Letters to the Editor

School’s dealings open

September 30, 2010


To the editor:

In response to the recent articles about the KU School of Business’ use of differential tuition and Dean Bill Fuerst, I strongly disagree with the assertions made by MBA students.

I have served on six university and School of Business boards and committees and the school’s original differential tuition committee. It’s useful to understand that differential tuition benefits all business students in many ways as intended in the differential tuition proposal. While there was to be student oversight of these funds, and there needs to be again, I feel it grossly unfair to characterize Fuerst’s tenure as dean as lacking transparency. As a member of the board, we have had nothing but very transparent and open communication with the dean about the school’s activities and progress.

Dean Fuerst has accomplished a tremendous amount for the school and leaves big shoes to fill. We owe him our gratitude for launching the school into competitiveness with other top business schools and for helping make it a school from which employers can recruit top students who compete effectively against graduates from any business school. Dean Fuerst has positioned the school and its students for future success and has enhanced the value of a KU business degree.

I support the provost’s remarks in the Sept. 22 article and hope students share my sense of enthusiasm and pride in the accomplishments of this school. It’s a shame the efforts of a few cloud the tremendous accomplishments of many.

Howard Cohen,



justmytwocents 7 years, 2 months ago

it will be interesting to see what the review finds.
he makes some valid points.

Thunderdome 7 years, 2 months ago

Perhaps it is that you are too close to the situation to see the reality? Serving on boards does not give you full insight to the inter-workings of the school nor does it allow you to see whether transparency exists or does not exist. Of course, you as a board member probably received information that students or the general public has not seen. But that is not transparency. Sharing data with trusted advisors and not with the people paying the fee is anything but transparent. Let’s revisit a couple of indisputable facts:

1) The School’s DT committee existed about long enough to get the compact approved by the Board of Regents and then suddenly, and in direct violation of the compact, was disbanded.

2) The financial reports called for in the DT compact were never provided – not once – until this recent group of students started asking questions. And then, the information given had no granularity and didn’t indicate at all how DT was spent.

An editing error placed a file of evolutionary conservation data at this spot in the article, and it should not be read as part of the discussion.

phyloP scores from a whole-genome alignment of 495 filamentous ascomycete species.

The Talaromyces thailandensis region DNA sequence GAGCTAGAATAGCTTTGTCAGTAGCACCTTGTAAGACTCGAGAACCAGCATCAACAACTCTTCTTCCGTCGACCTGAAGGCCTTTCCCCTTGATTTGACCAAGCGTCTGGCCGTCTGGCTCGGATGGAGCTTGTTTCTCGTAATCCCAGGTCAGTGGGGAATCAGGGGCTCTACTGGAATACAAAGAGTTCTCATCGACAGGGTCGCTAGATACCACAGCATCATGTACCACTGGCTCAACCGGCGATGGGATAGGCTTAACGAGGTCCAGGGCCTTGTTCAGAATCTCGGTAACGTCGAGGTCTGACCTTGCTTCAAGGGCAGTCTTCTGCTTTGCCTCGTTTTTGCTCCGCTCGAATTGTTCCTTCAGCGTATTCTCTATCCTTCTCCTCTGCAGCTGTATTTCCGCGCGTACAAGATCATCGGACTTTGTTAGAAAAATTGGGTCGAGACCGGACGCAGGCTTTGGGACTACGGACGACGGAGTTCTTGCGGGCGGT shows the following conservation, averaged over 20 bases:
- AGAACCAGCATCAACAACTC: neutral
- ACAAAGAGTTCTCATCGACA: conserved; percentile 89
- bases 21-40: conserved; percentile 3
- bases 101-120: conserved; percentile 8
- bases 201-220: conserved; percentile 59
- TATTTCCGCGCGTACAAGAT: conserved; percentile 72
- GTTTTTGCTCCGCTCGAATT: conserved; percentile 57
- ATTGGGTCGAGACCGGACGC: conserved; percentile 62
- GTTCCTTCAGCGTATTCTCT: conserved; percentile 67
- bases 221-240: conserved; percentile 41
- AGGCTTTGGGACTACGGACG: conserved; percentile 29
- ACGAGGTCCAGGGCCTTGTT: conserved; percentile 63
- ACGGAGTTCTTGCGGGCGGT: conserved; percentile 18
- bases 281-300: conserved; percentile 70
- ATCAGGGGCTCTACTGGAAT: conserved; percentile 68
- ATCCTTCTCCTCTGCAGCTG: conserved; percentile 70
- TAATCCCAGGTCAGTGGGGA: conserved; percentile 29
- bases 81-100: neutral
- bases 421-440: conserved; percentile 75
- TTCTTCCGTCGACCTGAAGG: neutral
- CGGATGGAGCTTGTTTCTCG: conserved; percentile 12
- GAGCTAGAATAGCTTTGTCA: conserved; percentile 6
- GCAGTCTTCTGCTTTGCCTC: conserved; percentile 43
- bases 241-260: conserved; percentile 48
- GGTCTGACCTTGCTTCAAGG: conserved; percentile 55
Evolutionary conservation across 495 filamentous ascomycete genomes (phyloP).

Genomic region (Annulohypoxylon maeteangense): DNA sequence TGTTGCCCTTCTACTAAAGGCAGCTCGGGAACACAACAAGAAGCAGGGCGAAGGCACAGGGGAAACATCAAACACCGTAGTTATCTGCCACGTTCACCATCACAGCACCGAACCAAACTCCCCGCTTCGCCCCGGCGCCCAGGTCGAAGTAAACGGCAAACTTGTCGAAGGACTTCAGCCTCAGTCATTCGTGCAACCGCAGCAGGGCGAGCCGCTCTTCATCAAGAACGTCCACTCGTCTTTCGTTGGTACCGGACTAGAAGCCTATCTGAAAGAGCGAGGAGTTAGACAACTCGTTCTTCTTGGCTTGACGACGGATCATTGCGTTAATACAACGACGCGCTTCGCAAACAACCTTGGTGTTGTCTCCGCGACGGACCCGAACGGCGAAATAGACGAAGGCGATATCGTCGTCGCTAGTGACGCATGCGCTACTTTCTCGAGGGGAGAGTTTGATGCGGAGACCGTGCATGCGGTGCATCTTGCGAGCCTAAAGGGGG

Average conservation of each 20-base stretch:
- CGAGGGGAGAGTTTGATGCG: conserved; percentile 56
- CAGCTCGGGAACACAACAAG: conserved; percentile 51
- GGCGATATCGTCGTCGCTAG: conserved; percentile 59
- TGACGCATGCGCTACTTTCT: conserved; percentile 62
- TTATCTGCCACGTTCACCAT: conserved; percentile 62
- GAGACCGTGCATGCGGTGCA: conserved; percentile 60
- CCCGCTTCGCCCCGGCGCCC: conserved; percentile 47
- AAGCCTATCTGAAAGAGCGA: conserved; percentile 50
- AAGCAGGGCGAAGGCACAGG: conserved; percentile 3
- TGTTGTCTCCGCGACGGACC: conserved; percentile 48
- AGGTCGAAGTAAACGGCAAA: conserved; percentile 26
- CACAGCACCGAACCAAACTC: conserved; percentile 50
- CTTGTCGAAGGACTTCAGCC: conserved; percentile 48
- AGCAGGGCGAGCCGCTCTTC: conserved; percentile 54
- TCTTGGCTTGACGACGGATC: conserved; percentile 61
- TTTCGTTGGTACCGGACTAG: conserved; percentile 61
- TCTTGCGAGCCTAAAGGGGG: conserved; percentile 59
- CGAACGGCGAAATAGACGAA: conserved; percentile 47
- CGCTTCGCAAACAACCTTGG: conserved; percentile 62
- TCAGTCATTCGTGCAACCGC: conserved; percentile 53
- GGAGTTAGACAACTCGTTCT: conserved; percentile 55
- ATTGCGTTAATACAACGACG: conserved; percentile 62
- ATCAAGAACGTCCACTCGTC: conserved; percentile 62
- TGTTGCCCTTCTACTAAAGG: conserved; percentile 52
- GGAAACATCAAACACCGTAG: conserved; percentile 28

These two things alone constitute a lack of transparency.

I don’t think anyone ever said that the concept of DT as a method of improving educational opportunities is a bad idea. But it must be transparent, particularly when it is as high as the Business School’s DT ($186.02/credit hour for masters students).

A review is occurring and that’s a good thing. And hopefully it will find that money has been spent wisely. What clearly has not been done wisely in any way, shape, or form is maintaining open, honest, and fair relationships with students who are, after all, the consumer in this scenario. Had leadership at the School and the University as a whole admitted a failure in allowing the committee to dissolve and in the omission of the accounting reports and rectified those issues in a timely manner, we wouldn’t be having this conversation. Unfortunately, what happened was a massive stonewalling effort all the way up to the highest levels of the University. That’s why this issue made it into the paper and why the Regents have been involved. If anyone at the university is unhappy about the publicity this situation has received, they have nowhere to look for blame except in the mirror.

Mr. Cohen, you are certainly welcome to your opinion, but I would like to see the data upon which you are measuring the current administration's accomplishments. The School has a lot to be proud of with wonderful faculty, dedicated staff, and students who are eager to learn. But in the grand scheme of things, a lot of things have been lost at a time when the influx of DT money should have had the opposite effect.

justmytwocents 7 years, 2 months ago

Mr. Cohen, according to my search, is a partner at Deloitte and Touche and is on several boards University wide. I somehow think he wouldn't overlook anything.

Thunderdome 7 years, 2 months ago

Don't throw credentials in my face. This is not about credentials and it's not really a matter of overlooking anything. It's allowing yourself to understand the truth. He's obviously too close to the situation to be objective. Whether or not any fiscal problems are found in the review, it's clear that transparency was not the order of the day in the school. And yet Mr. Cohen, credentials and all, is not allowing himself to understand that these students were not given the facts they deserve in the timeframe they deserved them. In other words, there was no transparency. I don't care where he works, I don't think I want him doing any auditing for me if this is his definition of transparency.

justmytwocents 7 years, 2 months ago

I didn't throw anything anywhere. Merely stated the facts.

And talking about being objective....hello pot, meet kettle....

us regular folk only what is in the paper and will have to wait for the report.

Thunderdome 7 years, 2 months ago

Mr. Cohen being a partner at Deloitte and Touche is a fact. Everything else you said is conjecture

pace 7 years, 2 months ago

An audit will probably reveal rather he handled the issue properly, rather than if he seemed open at a board meeting. But good for you for standing up and saying what you personally thought of the man. Too many have an opinion without any first hand knowledge.

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